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Is there a literal hell?/ Do only Catholics go to purgatory?

        Q. What is the Catholic view on whether there is an actual, literal hell? A lot of people, including some who are Catholics, while they believe in an actual, literal heaven, say that hell is simply death. (Indiana)

 

        A. Catholic theology holds that there is an actual, literal hell.

        The Catechism of the Catholic Church states: "The teaching of the church affirms the existence of hell and its eternity. Immediately after death the souls of those who die in a state of mortal sin descend into hell, where they suffer the punishments of hell, 'eternal fire'" (No. 1035). That same section goes on to explain that "the chief punishment of hell is eternal separation from God."

        The teaching from the catechism is based on a host of scriptural passages: In Matthew 25:41-46, for example, at the judgment, Jesus says to the accursed, "Depart from me ... into the eternal fire prepared for the devil and his angels," and in Mark 9:48, Jesus describes hell as a place where the "worm does not die and the fire is not quenched."

        Some of the blessed have had visions of hell; St. Faustina Kowalska described it as "a place of great torture" where there is a "perpetual remorse of conscience" and a "fire that will penetrate the soul without destroying it ... a terrible suffering since it is a purely spiritual fire, lit by God's anger."

        We don't know the exact nature of that eternal punishment. Are the "flames of fire" to be taken physically, as we on earth know fire?

        I'm not really sure; I think it's possible that the inspired authors simply used the most painful things they could imagine to describe what is ultimately indescribable -- the absence of God and the presence of eternal torment.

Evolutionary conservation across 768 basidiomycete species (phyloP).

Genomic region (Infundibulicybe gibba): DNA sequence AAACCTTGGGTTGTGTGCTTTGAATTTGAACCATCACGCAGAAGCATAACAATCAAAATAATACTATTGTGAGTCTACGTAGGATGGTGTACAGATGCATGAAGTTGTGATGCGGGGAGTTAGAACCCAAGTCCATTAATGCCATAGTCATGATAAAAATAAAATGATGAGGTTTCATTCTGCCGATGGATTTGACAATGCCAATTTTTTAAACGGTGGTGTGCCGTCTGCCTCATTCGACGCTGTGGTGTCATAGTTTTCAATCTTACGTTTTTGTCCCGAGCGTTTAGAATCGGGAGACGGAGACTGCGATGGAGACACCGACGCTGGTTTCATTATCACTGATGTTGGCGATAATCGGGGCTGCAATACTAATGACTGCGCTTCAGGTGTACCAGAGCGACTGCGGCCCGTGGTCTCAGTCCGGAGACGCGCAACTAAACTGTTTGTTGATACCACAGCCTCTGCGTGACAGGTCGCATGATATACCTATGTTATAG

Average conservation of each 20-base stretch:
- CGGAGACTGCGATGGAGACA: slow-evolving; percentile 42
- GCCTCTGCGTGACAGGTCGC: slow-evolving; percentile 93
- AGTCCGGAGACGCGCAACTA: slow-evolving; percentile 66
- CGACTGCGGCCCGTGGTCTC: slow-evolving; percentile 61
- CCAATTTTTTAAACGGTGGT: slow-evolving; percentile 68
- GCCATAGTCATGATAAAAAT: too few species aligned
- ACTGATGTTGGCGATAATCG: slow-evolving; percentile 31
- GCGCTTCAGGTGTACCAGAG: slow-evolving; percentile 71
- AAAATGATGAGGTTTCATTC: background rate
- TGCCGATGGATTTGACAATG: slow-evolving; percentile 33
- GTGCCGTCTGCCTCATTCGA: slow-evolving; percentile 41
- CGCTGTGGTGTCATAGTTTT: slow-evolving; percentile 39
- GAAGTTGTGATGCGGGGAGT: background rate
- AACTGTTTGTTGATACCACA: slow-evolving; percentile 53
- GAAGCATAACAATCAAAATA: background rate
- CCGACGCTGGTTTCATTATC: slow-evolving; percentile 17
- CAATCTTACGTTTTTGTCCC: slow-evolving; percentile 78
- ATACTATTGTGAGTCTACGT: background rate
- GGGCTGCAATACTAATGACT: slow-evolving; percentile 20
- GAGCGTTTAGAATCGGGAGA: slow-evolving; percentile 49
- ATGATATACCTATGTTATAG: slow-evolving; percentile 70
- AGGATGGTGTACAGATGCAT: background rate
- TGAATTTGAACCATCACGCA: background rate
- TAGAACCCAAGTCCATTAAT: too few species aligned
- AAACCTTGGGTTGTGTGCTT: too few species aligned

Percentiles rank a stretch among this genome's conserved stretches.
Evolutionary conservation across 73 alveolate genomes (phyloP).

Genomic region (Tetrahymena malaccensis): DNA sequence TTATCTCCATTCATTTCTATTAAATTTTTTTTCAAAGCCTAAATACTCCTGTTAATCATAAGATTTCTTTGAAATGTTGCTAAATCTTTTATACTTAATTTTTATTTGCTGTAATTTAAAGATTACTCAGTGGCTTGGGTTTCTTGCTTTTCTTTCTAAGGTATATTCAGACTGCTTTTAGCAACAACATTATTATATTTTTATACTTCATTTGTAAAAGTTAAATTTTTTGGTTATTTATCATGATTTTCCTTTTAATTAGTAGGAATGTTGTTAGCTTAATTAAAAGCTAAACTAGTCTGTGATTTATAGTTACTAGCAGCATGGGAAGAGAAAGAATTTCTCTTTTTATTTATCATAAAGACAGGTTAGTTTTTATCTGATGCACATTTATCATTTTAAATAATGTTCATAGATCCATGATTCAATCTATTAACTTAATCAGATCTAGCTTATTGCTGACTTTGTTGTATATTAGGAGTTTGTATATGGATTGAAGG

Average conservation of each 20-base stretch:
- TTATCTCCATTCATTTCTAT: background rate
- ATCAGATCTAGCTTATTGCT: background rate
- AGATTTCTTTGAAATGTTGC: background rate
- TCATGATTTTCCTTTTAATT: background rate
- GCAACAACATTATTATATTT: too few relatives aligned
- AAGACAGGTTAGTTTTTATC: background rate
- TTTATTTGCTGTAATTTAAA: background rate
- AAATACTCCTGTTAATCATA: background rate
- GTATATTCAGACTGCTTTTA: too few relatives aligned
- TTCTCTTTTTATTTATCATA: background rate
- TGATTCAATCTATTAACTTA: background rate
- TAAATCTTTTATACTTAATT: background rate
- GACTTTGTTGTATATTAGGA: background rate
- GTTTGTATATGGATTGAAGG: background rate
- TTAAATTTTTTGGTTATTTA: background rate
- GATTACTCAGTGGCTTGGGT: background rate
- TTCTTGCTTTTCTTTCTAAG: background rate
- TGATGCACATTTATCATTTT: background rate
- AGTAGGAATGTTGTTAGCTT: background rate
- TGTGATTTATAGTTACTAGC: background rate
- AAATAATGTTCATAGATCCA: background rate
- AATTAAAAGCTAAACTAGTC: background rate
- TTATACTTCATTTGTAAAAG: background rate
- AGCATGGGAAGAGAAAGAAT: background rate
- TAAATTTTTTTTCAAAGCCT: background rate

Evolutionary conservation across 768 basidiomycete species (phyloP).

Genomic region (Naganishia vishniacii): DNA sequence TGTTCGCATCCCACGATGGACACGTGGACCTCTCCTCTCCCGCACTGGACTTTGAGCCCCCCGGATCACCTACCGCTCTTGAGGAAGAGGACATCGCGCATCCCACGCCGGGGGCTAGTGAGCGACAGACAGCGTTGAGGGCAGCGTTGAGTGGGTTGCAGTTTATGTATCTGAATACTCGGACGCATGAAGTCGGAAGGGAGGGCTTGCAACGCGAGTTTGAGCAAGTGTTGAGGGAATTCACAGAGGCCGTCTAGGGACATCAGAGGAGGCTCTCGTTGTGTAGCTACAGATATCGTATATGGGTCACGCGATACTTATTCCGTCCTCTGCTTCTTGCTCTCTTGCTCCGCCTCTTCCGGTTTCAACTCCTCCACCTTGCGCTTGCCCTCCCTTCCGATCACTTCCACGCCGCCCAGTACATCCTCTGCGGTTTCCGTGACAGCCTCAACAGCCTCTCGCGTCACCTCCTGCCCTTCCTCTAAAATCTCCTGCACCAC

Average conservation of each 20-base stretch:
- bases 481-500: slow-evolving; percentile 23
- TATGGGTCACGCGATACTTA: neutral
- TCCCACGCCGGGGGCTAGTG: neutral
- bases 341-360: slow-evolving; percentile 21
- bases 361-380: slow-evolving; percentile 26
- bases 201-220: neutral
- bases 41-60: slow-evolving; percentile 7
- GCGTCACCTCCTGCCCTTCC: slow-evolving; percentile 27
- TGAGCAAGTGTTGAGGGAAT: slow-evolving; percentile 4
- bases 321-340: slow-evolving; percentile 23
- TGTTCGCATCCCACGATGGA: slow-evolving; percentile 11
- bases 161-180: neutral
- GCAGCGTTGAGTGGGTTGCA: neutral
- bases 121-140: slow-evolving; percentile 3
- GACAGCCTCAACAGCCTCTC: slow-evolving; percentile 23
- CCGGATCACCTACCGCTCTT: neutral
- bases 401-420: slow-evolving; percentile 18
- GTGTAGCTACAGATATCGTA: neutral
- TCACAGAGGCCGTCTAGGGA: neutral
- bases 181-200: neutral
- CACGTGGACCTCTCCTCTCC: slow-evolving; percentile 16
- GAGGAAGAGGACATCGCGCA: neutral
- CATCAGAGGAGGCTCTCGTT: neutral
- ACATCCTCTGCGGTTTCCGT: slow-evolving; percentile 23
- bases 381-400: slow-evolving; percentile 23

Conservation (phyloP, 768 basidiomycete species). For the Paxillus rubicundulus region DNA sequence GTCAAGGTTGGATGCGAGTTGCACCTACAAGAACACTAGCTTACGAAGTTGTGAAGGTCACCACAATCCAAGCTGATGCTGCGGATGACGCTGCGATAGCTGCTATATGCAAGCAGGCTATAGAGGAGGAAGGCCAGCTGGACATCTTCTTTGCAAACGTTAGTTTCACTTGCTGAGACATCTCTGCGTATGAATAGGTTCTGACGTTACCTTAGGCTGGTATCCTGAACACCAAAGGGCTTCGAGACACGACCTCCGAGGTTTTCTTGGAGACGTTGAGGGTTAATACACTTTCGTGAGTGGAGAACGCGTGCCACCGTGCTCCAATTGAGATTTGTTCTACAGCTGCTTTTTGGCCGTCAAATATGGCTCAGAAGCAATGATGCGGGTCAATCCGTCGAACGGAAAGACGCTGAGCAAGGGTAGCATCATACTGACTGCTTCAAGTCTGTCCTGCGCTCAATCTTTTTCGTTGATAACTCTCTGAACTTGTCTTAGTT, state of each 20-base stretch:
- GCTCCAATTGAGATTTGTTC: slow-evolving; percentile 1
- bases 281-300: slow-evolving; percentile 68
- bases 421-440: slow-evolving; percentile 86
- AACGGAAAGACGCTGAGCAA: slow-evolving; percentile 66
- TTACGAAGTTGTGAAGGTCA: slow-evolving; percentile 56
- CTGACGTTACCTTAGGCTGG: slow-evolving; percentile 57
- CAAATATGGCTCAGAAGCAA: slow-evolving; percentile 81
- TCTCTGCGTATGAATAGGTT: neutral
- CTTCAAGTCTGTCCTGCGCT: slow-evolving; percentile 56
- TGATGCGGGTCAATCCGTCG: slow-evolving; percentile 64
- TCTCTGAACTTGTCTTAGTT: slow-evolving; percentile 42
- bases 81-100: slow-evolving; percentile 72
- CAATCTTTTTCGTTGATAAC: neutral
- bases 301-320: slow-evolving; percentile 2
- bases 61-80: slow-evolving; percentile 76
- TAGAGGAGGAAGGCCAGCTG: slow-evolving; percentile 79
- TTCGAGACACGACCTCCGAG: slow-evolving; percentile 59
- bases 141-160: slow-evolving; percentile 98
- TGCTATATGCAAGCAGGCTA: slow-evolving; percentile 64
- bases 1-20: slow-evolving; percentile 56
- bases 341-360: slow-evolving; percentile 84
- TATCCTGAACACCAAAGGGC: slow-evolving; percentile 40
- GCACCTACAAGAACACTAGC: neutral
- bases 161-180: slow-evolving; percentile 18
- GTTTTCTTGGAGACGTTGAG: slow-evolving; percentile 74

Q. I live in an area where there are many other Christian churches. When I attend funerals of friends who belonged to these churches, those funerals are called "Celebrations of Life."

        I understand that these denominations do not believe in purgatory and say that the person "has gone to be with the Lord." So my question is this: Are Catholics the only ones who go to purgatory, while the others go straight to heaven? (Oneonta, NY)

 

        A. To answer your question directly -- no, I don't believe that only Catholics go to purgatory. Purgatory is the name we give to the final purification of the elect to make them ready for the glory of God's presence. I suspect that a lot of us will need that last cleansing, and not just Catholics.

        That belief of the church is reflected in the Catechism of the Catholic Church, which says: "All who die in God's grace and friendship, but still imperfectly purified, are indeed assured of their eternal salvation; but after death they undergo purification, so as to achieve the holiness necessary to enter the joy of heaven. The church gives the name purgatory to this final purification of the elect" (No. 1030-31).

        The church's belief is based on a number of scriptural passages, going all the way back to the Old Testament. In the Second Book of Maccabees (12:46) we read that Judas Maccabeus "made atonement for the dead," that they might be freed from sin -- which suggests a Jewish practice of offering prayers to cleanse the souls of the departed.

        In the New Testament, Matthew's Gospel (12:32) has Jesus saying that certain sins "will not be forgiven, either in this age or in the age to come," an indication that some purging of the soul may need to occur following a person's death.

 

        Questions may be sent to Father Kenneth Doyle at This email address is being protected from spambots. You need JavaScript enabled to view it. and 30 Columbia Circle Dr., Albany, New York 12203.

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